The Ministry of Justice has finalised a draft implementing law. Inter-ministerial consultations have been held since February 15, 1999. The whole procedure for ratification and implementation is estimated to be finalised before the end of 1999.
The ratification procedure has nearly been completed, the Convention having been submitted to Parliament and being currently there under review by the specialised committees. The Portuguese competent authorities within the Ministry of Justice are finalising the draft legislation needed to alter the criminal legislation currently in force in order to implement the OECD Convention.
Slovak Parliament approved the ratification of the Convention on February 11, 1999. The implementing legislation (Criminal Code amendment and Banking Act amendment implementing Article 9 of the Convention) is under discussion by Parliament. The draft of the Criminal Code amendment also includes provisions implementing the Criminal Law Convention of the Council of Europe. It is expected that both amendments will be approved by Parliament in September 1999 at the latest and the deposit of the instrument of ratification will take place at about the same time. The entire process of ratification and implementation should be complete by October 1999.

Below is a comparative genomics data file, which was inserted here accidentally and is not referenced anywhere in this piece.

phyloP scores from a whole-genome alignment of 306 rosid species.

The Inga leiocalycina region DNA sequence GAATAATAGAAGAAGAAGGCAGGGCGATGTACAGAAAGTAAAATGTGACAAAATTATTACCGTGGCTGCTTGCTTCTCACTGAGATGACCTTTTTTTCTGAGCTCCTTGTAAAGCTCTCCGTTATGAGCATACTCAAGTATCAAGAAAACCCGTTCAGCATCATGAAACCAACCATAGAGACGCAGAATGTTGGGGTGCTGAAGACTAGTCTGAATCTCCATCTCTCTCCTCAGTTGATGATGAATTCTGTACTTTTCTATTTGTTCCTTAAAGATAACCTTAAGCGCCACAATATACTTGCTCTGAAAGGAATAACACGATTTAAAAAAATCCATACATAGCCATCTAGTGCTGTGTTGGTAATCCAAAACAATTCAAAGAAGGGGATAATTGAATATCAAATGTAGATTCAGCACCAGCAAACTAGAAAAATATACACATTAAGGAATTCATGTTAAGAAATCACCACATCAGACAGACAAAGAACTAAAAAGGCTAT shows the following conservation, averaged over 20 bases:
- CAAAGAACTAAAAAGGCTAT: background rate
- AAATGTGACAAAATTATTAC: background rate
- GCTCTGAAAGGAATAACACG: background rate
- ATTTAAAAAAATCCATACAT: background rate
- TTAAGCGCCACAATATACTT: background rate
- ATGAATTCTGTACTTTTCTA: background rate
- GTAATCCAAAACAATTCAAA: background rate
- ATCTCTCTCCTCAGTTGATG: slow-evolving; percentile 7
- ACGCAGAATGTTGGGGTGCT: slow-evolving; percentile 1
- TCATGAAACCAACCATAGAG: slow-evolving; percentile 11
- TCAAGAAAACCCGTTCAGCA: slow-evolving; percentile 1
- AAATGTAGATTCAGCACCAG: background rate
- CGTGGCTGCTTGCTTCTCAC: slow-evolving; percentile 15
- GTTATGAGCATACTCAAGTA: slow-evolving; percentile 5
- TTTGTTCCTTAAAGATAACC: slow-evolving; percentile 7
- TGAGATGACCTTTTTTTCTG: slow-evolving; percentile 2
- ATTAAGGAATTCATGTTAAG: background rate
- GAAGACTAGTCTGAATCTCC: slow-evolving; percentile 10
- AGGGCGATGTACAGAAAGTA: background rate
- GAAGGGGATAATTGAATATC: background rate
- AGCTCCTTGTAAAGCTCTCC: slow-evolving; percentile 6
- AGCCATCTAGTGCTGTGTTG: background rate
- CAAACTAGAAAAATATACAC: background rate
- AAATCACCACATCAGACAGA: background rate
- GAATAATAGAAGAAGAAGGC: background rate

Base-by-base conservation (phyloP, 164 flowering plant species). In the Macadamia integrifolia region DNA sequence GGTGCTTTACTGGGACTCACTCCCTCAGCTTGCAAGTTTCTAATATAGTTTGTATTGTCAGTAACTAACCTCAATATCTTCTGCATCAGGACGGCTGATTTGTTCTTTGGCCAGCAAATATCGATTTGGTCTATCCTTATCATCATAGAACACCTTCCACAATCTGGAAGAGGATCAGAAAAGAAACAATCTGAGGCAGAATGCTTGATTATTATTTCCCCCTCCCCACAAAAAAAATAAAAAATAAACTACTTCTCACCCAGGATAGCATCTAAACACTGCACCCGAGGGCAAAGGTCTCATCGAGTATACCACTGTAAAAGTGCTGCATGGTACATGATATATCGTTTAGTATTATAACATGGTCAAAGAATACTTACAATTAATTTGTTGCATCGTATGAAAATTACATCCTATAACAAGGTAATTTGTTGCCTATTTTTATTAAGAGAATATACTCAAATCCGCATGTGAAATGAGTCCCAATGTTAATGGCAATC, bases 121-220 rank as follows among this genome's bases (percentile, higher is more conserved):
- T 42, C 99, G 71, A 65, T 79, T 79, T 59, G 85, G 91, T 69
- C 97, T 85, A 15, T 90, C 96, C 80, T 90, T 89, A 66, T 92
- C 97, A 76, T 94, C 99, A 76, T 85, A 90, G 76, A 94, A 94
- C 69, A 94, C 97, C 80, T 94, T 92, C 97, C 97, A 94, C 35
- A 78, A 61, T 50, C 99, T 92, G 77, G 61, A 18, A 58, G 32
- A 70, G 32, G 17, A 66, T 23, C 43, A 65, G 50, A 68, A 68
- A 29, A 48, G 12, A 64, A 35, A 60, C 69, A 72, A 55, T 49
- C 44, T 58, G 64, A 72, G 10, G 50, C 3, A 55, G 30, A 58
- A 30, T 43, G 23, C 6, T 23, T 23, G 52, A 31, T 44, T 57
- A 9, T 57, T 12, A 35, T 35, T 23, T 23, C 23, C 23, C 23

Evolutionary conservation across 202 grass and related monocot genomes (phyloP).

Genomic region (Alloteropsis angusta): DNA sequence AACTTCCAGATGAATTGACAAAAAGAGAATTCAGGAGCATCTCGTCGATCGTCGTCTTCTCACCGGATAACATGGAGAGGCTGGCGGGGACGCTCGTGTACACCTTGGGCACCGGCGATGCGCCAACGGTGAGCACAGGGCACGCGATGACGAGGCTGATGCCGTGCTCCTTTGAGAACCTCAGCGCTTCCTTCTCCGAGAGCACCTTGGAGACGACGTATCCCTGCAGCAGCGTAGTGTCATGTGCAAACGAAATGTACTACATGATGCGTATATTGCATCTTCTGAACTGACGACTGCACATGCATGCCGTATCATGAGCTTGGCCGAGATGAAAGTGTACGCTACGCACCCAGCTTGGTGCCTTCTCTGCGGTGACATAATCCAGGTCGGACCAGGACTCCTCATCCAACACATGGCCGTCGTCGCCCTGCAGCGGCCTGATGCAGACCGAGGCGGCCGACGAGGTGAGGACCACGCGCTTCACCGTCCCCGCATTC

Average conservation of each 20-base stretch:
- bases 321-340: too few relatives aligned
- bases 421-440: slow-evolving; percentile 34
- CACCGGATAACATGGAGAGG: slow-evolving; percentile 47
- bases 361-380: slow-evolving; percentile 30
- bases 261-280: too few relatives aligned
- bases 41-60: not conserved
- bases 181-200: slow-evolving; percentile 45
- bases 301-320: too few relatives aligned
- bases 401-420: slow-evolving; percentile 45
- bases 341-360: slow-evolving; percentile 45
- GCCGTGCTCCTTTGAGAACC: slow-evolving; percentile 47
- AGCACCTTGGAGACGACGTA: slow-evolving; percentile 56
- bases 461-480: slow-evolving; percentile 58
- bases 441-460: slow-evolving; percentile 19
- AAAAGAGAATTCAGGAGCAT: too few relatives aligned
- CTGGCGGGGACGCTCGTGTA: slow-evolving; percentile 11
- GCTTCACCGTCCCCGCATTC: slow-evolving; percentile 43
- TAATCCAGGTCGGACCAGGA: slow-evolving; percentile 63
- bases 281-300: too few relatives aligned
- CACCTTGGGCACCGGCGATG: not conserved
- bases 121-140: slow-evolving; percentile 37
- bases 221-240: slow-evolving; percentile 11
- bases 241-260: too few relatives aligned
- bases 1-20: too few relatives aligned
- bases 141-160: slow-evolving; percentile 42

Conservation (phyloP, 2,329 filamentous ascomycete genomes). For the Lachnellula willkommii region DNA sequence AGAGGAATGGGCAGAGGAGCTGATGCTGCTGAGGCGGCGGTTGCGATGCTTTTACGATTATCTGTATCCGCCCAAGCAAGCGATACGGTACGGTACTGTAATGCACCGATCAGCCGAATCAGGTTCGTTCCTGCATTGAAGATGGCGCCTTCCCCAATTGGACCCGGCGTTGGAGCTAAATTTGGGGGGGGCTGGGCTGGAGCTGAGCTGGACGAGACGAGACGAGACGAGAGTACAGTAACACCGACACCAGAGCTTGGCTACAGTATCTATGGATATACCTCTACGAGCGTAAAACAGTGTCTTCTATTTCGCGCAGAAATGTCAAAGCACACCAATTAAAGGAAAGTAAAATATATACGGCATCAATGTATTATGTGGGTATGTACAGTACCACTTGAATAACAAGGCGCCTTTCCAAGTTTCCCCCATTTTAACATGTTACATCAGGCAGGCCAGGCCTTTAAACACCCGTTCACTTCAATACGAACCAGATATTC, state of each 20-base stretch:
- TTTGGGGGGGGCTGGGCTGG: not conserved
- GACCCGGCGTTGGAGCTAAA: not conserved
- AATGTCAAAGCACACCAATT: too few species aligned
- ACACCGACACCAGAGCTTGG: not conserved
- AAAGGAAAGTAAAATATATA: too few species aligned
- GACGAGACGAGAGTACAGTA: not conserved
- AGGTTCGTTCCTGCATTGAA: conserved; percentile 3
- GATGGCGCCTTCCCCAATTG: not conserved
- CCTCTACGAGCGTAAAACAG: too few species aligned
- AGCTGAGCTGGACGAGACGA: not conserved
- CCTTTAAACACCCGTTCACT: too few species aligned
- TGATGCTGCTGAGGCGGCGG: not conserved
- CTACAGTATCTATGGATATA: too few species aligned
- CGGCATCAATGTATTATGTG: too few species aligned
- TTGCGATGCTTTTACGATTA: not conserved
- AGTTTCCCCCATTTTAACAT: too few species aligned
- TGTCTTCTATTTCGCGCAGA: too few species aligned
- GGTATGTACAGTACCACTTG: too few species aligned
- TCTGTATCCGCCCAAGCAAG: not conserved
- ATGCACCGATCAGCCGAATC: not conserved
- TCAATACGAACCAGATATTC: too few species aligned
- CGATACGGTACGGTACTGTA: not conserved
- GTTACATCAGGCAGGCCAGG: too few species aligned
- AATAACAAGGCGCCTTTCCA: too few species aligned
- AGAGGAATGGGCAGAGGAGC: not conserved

The draft legislation for ratification, as approved by the Council of Ministers, was submitted to Parliament Autumn 1998. Since then, the Parliament has given permission to the Government to ratify the Convention. As to implementing legislation, a draft text has 99 been approved by the Council of Ministers after being reviewed by the General Law Council on January 29, 1999. The text of the implementing legislation has been sent to Parliament and the bill will be examined in Autumn 1999.
The bill embracing the necessary amendments of Swedish legislation in order to be able to ratify and implement the Convention was passed by Parliament on March 25, 1999. The instrument of ratification was deposited with the OECD on June 7, 1999. The implementing legislation entered into force on July 1, 1999.
The draft law, based on the results of consultations among cantons and other interested parties, has been signed by the Minister of Justice and was submitted to Parliament on April 19, 1999. Parliament debated the draft in Summer 1999. The Convention will be ratified as soon as the bill enters into force, probably by the end of 1999.
The draft bill to ratify the Convention has been submitted to Parliament. The interministerial consultations on the text to implement the Convention have been completed. A bill is now being drafted.